Min Ryan, the woman who 'would have been my wife'
Published 26/11/2015 | 02:30
Sean Mac Diarmada's last letter to his brothers and sisters contains a poignant aside. He tells them that if he has any more messages for them, he will convey them through "Miss Ryan, she who in all probability, had I lived, would have been my wife."
Mary Josephine (Min) Ryan was from a prosperous family who farmed at Tomcoole, near Taghmon, Co Wexford. A founder member of Cumann na mBan, she and several of her 11 brothers and sisters were active in the Rising and the conflicts that followed.
During the Rising Min and Phyllis acted as couriers to the GPO garrison.
In July 1916 Min Ryan wrote about her last visit to the man with whom she had been romantically involved for less than a year.
It was reproduced in Erins's Tragic Easter: the Irish Rebellion of 1916 and its Martyrs, edited by Maurice Joy:
"The last time I saw Seán McDermott was in a prison cell at Kilmainham Jail at 3 o'clock on the morning of May 12th. He was shot at 3.45 the same morning…
"The cell was small, black and white were the colours... As he came to the door with both hands extended to welcome us, with a smile on his face that seemed to transcend this brutal place, one felt fortitude and confidence in oneself once more and a strong desire to show no surprise at this unusual scene.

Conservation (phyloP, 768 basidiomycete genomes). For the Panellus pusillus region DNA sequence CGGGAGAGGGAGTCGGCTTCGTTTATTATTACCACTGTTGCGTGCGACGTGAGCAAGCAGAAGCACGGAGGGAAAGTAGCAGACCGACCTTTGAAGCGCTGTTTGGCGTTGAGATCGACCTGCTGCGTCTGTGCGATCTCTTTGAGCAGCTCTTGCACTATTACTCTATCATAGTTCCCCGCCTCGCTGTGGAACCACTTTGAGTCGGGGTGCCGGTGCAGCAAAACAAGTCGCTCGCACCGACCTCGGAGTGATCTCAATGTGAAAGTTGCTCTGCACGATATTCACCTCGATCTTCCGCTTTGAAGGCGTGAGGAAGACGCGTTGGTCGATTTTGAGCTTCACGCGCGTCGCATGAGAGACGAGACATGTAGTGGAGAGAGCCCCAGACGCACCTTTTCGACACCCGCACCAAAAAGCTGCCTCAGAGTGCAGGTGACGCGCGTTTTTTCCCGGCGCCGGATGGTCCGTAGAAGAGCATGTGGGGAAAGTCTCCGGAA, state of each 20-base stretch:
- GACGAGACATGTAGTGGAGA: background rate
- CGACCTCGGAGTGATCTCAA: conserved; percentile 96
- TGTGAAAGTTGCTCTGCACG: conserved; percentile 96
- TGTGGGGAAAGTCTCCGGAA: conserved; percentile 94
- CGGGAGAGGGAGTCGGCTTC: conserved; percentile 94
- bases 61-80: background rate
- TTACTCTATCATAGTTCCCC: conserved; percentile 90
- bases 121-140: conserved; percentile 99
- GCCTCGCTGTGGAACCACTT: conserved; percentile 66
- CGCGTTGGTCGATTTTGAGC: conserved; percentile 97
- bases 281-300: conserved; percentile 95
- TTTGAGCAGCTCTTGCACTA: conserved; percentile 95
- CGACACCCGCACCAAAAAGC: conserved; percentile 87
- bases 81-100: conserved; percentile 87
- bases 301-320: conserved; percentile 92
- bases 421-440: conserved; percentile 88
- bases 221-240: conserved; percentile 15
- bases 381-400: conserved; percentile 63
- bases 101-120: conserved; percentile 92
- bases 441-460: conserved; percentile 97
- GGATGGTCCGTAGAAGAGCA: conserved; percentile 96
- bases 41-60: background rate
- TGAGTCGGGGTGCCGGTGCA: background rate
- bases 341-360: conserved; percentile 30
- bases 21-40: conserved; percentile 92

"We sat on the plank bed beside Seán. We discussed many of the events of the revolution. He told us of what had happened to them after they had been burnt out of the Post Office, the insults hurled at them by the most 'civilised' of armies when they had laid down their arms…
"He preferred to talk of all sorts of casual matters, asking about different people we knew, referring to various happy events of the past and enjoying little jokes and jests almost as naturally as if we had been in Bewley's."
Mac Diarmada cut buttons from his jacket and scratched his name upon them and some coins to pass on to friends as keepsakes.
"As one looked at his beautiful head bent over his work in the dim candlelight, one could scarcely keep one's feelings from surging over at the thought that beautiful head would be battered by four bullets…"
"At 3 o'clock, on the arrival of the Prison Chaplain, we bade farewell to Seán and left him to spend his last three-quarters of an hour in prayer and in preparation for a more lovely world."
In 1919 Min married Richard Mulcahy, who took command of the pro-Treaty forces in the Civil War after the killing of Michael Collins. He was leader of Fine Gael 1944-48.
Her elder sister Kit - a lecturer in French at UCD - married another 1916 veteran and future President of Ireland, Seán T O'Kelly who, after her death in 1934, wed her sister, Phyllis. Yet another, Agnes, married Denis McCullough, President of the IRB. Their brother, James was a minister for almost 30 years.
Min Ryan died, aged 92, in 1977.